News Article | May 1, 2017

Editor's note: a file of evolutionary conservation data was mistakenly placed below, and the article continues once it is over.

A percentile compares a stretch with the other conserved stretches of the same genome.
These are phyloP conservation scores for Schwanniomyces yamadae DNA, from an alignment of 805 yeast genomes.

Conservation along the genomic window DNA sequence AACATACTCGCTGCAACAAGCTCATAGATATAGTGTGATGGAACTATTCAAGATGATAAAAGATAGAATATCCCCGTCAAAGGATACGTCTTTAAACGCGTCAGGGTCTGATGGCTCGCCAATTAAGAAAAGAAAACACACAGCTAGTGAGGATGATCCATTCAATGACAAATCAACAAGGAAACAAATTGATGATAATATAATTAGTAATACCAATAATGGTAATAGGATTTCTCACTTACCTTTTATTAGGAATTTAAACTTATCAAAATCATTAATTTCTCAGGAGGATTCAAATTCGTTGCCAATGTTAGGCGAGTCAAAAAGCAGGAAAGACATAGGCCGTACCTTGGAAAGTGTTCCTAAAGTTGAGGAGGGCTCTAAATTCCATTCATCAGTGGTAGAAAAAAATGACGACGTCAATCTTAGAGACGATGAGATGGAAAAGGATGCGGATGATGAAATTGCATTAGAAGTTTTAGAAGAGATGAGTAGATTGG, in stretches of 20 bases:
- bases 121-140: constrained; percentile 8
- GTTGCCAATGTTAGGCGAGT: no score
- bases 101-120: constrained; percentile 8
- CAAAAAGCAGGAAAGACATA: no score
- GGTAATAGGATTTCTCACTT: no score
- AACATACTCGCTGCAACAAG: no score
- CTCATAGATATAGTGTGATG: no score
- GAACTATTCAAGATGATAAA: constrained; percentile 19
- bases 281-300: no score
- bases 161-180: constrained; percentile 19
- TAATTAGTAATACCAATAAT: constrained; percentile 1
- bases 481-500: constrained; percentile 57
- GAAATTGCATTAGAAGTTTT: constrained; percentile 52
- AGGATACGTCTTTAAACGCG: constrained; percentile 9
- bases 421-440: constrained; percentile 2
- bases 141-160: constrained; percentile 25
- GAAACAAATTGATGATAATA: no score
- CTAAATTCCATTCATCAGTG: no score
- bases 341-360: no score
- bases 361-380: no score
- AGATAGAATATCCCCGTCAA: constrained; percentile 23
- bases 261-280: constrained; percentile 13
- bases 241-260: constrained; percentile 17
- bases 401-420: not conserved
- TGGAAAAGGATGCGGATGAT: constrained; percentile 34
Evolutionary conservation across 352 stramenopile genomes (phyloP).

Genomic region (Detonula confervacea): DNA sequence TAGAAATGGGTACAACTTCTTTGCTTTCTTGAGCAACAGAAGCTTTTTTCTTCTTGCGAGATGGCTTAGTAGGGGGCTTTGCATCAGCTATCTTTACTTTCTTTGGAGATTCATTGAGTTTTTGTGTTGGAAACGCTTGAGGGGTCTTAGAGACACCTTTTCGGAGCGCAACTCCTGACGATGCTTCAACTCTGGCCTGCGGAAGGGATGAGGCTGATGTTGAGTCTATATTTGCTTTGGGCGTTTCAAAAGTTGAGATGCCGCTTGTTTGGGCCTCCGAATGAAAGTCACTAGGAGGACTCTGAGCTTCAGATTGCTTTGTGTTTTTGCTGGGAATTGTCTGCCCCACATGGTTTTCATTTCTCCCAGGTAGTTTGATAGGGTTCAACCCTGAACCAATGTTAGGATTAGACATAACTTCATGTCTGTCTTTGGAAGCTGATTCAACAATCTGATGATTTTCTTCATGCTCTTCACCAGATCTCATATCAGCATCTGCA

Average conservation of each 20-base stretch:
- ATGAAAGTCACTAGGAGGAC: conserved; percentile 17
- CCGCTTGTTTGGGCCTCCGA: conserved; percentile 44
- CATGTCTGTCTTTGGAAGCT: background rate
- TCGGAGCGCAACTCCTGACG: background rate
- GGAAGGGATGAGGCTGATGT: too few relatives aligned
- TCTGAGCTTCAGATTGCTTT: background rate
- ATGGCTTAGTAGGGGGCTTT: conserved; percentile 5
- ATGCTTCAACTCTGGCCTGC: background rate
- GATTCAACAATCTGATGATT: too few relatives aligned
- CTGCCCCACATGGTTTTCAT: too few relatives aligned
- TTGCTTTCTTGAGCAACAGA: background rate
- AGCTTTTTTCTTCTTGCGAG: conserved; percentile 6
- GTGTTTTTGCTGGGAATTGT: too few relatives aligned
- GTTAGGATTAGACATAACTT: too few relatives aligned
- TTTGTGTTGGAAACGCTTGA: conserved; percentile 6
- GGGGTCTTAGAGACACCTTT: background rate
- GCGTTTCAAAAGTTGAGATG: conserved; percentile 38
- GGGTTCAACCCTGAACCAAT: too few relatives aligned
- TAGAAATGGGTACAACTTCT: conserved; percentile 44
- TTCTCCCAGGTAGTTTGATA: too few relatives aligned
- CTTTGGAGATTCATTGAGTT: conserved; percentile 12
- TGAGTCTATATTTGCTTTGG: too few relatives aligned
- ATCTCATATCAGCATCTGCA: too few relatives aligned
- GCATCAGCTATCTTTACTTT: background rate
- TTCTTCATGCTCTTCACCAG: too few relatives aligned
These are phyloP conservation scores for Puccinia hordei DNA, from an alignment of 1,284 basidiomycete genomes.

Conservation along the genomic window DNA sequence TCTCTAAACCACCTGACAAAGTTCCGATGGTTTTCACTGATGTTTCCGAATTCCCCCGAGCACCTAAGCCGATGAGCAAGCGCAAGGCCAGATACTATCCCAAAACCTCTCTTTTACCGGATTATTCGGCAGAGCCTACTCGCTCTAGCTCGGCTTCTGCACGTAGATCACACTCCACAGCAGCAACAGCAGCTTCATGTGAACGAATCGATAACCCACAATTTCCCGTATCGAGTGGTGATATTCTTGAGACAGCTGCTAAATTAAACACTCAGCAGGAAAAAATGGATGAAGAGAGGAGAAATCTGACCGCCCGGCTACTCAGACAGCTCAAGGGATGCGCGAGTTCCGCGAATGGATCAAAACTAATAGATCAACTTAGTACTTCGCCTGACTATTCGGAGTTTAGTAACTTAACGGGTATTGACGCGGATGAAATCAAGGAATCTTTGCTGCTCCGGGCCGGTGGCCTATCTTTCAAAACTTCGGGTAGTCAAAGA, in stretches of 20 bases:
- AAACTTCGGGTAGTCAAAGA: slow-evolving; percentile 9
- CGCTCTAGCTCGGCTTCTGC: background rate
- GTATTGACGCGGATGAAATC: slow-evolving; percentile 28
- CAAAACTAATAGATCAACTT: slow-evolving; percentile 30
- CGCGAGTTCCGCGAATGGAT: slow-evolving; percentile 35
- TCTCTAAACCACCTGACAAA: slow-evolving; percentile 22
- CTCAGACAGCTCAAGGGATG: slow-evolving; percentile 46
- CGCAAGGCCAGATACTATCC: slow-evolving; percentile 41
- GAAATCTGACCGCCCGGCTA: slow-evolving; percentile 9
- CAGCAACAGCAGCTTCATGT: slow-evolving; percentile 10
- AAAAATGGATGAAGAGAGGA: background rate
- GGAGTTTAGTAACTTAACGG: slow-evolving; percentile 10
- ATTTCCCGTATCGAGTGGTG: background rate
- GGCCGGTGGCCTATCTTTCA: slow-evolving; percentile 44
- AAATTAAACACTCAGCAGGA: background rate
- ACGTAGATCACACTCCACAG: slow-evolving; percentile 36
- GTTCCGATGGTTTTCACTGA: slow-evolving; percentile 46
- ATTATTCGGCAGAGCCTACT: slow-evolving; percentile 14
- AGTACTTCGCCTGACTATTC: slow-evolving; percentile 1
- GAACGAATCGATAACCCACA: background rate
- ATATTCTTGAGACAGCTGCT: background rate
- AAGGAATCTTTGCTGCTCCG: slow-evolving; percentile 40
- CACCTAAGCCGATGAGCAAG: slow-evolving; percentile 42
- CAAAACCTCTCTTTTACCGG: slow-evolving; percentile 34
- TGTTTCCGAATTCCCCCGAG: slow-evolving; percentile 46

NEW YORK, May 01, 2017 (GLOBE NEWSWIRE) -- Anavex Life Sciences Corp. (“Anavex” or the “Company”) (Nasdaq:AVXL), a clinical-stage biopharmaceutical company developing differentiated therapeutics for the treatment of neurodegenerative and neurodevelopmental diseases including Alzheimer’s disease, other central nervous system (CNS) diseases, pain and various types of cancer, today announced the appointment of Emmanuel O. Fadiran, RPh, PhD, as Senior Vice President of Regulatory Affairs. Dr. Fadiran has 24 years of regulatory experience within the U.S. Food and Drug Administration (FDA), having held leadership positions at the FDA’s Center for Drug Evaluation and Research (CDER). “Dr. Fadiran has an accomplished track record of working within the FDA,” said Christopher U. Missling, PhD, President and Chief Executive Officer of Anavex. “His depth of experience makes him an excellent choice to manage the considerable number of regulatory filings that Anavex has planned.” Prior to joining Anavex, Dr. Fadiran served as a Clinical Pharmacology Team Leader at the FDA’s CDER. During his 24-year (1993-2017) tenure at the FDA, Dr. Fadiran reviewed hundreds of New Drug Applications (NDAs), supplemental New Drug Applications (sNDAs), Biologics License Application (BLAs), Abbreviated New Drug Applications (ANDAs) and Investigational New Drug applications (INDs) for approval and made strategic recommendations for the development of several products across many therapeutic categories. He was on review teams for several novel therapies including first-in-class approvals. Dr. Fadiran also led a cross-disciplinary NDA review team and authored the first Cross-Discipline Team Leader (CDTL) review for the Division of the Pulmonary and Allergy Products, Office of Drug Evaluation II, CDER. He was actively involved in the writing, internal/external training and implementation of the U.S. FDA Guidance for Industry for population pharmacokinetics. “I am very pleased to be joining Anavex at this important and exciting time for the company,” stated Dr. Fadiran. “There are tremendous opportunities ahead, and I look forward to working with the Anavex team to deliver on the corporate objectives for 2017 and beyond.” Dr. Fadiran has been involved in the formulation of significant strategic FDA regulatory initiatives including serving as a member of the Senior Management Teams for the Data Standard (Janus) and Sentinel Initiatives. He was an active member of the FDA Senior Science Council working group for the creation and launching of the FDA’s Strategic Plan for Regulatory Science in 2012. Recently, he has played an active role in the development of the Comprehensive in vitro Proarrhythmia Assay (CiPA) for future replacement of the thorough QT studies. As a long-term member of the FDA Institutional Review Board (IRB), he actively contributed to the development of standard operating procedures (SOP) for the committee. Dr. Fadiran holds a BS (Pharmacy) and MS from Obafemi Awolowo University, Ile-Ife, Nigeria and a PhD in Pharmaceutical Sciences from the University of Strathclyde, Glasgow, UK. Dr. Fadiran is a recipient of the prestigious Fogarty International Fellowship of the National Institutes of Health (NIH) (1991-1993) as well as numerous awards from the FDA, among them the Commissioner’s Award of Excellence, in recognition of his outstanding contributions to regulatory review of applications and development of regulatory guidance and policies. About Anavex Life Sciences Corp. Anavex Life Sciences Corp. (Nasdaq:AVXL) is a publicly traded biopharmaceutical company dedicated to the development of differentiated therapeutics for the treatment of neurodegenerative and neurodevelopmental diseases including Alzheimer’s disease, other central nervous system (CNS) diseases, pain and various types of cancer. Anavex’s lead drug candidate, ANAVEX 2-73, recently successfully completed a Phase 2a clinical trial for Alzheimer’s disease. ANAVEX 2-73 is an orally available drug candidate that restores cellular homeostasis by targeting sigma-1 and muscarinic receptors and successfully completed Phase 1. Preclinical studies demonstrated its potential to halt and/or reverse the course of Alzheimer’s disease. ANAVEX 2-73 has also exhibited anticonvulsant, anti-amnesic, neuroprotective and anti-depressant properties in animal models, indicating its potential to treat additional CNS disorders, including epilepsy and others. The Michael J. Fox Foundation for Parkinson’s Research has awarded Anavex a research grant to develop ANAVEX 2-73 for the treatment of Parkinson’s disease to fully fund a preclinical study, which could justify moving ANAVEX 2-73 into a Parkinson’s disease clinical trial. ANAVEX 3-71, also targeting sigma-1 and M1 muscarinic receptors, is a promising preclinical drug candidate demonstrating disease modifications against the major Alzheimer’s hallmarks in transgenic (3xTg-AD) mice, including cognitive deficits, amyloid and tau pathologies, and also with beneficial effects on neuroinflammation and mitochondrial dysfunctions. Further information is available at www.anavex.com. You can also connect with the company on Twitter, Facebook and LinkedIn. Forward-Looking Statements Statements in this press release that are not strictly historical in nature are forward-looking statements. These statements are only predictions based on current information and expectations and involve a number of risks and uncertainties. Actual events or results may differ materially from those projected in any of such statements due to various factors, including the risks set forth in the Company’s most recent Annual Report on Form 10-K filed with the SEC. Readers are cautioned not to place undue reliance on these forward-looking statements, which speak only as of the date hereof. All forward-looking statements are qualified in their entirety by this cautionary statement and Anavex Life Sciences Corp. undertakes no obligation to revise or update this press release to reflect events or circumstances after the date hereof.